Making Prints from Digital Files: Some Thoughts on Image Permanence, Options and Advances

One of the reasons that many people are getting into making prints at home these days is that inkjet prints are simpler to make and more permanent than, in many cases, photographic prints (dye based projection, that is.) With recent advances in ink and paper technology from companies such as Epson and HP we now see the potential, given proper storage, of digital prints lasting more than 100 years. Even snapshot size prints, according to Wilhelm Research, from portable printers like the popular and relatively diminutive PictureMate from Epson can last three generations or more. And most of the newer printers don't even require the intermediary of the computer to make very good looking prints.

Every company we know in the business is doing everything they can to improve the stability of their ink and paper combos. Think the megapixel horserace is competitive? You should check out what's happening in the "archival race" to see rivals going at it tooth and nail.

This is very good for you and me. It's as if produce companies battled it out to see whose veggies were more organic, or carmakers fighting over whose automobile got the most gas mileage (dream on.) Improving products for the good of the consumer is rare enough, and I'm sure that we all benefit from the great strides the printer and paper and ink makers are making in creating more stable and long-lasting products. The folks at these companies, and others, are actually putting their R&D money where their mouth is.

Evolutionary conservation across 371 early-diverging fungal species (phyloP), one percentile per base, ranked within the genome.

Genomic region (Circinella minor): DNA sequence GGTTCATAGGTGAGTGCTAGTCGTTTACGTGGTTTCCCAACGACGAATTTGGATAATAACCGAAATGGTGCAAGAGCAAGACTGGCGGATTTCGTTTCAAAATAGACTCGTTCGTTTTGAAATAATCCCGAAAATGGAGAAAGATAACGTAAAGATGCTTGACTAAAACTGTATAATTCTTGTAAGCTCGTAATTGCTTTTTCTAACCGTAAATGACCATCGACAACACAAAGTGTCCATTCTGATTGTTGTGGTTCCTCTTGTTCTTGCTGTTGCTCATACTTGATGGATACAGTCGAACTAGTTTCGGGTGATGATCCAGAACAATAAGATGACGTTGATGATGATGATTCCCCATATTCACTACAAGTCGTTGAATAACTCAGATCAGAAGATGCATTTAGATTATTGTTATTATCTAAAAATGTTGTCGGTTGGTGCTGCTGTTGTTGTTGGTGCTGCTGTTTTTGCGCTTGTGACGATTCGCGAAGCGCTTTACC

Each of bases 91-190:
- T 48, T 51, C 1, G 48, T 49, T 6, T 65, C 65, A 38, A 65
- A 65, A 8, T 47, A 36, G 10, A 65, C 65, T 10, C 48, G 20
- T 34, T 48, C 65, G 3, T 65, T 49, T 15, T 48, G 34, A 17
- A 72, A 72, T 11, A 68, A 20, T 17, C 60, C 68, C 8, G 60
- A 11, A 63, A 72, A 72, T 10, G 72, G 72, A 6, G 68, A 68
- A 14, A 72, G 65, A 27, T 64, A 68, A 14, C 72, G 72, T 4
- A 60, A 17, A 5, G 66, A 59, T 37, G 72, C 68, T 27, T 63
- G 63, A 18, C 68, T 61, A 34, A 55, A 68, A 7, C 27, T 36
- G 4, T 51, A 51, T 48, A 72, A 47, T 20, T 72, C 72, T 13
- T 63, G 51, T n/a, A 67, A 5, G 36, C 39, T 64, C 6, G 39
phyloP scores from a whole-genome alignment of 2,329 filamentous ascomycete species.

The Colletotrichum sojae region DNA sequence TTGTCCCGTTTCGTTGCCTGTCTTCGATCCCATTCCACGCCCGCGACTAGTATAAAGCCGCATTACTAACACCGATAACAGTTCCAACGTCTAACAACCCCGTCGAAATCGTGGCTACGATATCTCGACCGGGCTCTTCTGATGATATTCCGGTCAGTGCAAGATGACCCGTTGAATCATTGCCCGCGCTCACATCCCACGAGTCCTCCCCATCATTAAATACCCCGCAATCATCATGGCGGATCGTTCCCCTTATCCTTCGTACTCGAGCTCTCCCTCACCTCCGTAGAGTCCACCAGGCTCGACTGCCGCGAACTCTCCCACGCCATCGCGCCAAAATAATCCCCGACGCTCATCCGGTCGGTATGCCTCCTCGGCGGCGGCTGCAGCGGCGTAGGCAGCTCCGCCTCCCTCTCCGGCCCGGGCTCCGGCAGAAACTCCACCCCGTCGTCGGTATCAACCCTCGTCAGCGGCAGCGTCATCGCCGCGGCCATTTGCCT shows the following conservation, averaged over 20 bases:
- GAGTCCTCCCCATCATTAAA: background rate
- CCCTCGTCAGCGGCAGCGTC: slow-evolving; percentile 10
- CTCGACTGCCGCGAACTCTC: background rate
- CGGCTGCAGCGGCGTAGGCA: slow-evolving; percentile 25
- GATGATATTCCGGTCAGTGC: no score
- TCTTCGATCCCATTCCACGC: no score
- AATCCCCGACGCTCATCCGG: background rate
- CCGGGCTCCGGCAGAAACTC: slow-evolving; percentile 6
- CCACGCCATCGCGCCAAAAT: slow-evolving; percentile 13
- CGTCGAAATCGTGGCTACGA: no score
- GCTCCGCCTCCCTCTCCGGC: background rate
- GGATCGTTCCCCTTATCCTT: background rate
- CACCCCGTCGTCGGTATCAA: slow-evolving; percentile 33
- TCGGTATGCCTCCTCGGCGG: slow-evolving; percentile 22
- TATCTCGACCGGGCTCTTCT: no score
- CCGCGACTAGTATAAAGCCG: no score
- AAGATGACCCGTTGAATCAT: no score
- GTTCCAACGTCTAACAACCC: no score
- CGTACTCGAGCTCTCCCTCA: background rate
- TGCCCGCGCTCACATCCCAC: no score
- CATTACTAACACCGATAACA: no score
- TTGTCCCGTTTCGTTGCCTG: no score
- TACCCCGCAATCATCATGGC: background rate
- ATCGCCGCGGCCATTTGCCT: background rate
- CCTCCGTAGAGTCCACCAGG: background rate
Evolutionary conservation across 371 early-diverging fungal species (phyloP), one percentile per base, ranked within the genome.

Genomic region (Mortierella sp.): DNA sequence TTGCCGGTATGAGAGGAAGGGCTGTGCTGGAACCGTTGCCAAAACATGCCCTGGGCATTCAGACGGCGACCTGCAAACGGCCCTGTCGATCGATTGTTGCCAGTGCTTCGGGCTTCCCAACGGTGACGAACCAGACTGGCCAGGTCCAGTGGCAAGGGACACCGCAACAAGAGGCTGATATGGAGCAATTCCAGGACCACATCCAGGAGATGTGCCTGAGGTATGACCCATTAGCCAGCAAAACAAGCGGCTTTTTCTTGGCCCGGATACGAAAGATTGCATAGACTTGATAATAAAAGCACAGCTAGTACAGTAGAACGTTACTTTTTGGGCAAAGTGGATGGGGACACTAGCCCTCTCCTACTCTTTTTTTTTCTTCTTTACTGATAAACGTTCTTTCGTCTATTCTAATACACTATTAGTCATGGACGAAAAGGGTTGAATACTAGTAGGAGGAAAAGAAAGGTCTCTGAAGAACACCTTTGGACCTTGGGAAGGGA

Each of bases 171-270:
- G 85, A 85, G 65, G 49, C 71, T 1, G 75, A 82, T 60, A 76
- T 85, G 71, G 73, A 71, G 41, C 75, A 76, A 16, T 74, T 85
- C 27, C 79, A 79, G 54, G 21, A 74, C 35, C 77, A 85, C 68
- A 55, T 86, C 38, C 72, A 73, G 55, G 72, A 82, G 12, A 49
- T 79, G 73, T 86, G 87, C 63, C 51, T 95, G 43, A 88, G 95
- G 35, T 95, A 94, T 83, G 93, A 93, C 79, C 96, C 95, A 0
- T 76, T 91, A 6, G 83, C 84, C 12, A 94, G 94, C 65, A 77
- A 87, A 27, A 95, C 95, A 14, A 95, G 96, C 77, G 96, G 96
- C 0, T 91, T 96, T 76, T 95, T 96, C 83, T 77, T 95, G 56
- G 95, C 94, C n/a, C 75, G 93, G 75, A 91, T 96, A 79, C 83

But this improvement is becoming the cause of another tussle between companies about whose products and whose testing methods really are reliable. Epson's Dano Steinhardt recently released a white paper on testing methods, and in essence fired a whiff of grapeshot across Kodak's bow. (See The need for creating standards remains in this field, and Steinhardt's paper is simultaneously educational and confrontational. It expresses to me the frustration many of us feel about this matter, and one hopes that this will stir enough debate to get things moving in the right direction.

What about the other printing options, for those of you who might not want to always print at home? There sure are plenty of kiosks around now, and many solutions that allow for lab-linked or Internet finishing. Even pictures from camera phones, which I think still have a long way to go in terms of quality, are getting a big boost with wireless printers and removable flashcards from phones. And there are plenty of "third-party" paper companies (those offered by companies other than printer manufacturers) touting their goods, a testament to greater options in the home printing market.

Indeed, we now have more choices for paper surface and weights than ever were available in even the halcyon days of darkroom photography. I can attest to the burgeoning of home printing based on the submissions we get every month for our reader contests in Shutterbug. In the past we'd get photographic prints and slides with a sprinkling of inkjet prints. Now the shift is almost 90/10 in favor of inkjet prints. Home printing has also sparked a renewed interest in photography as a creative endeavor and hobby, as folks now have more control of just how they want their final image to look.

And no one needs to tell you about how scrapbooking has caught on and how that drives printing as well..

In sum, printing from digital files is finally getting easier and inkjet prints are potentially more lasting than our "old" way of making prints from film.

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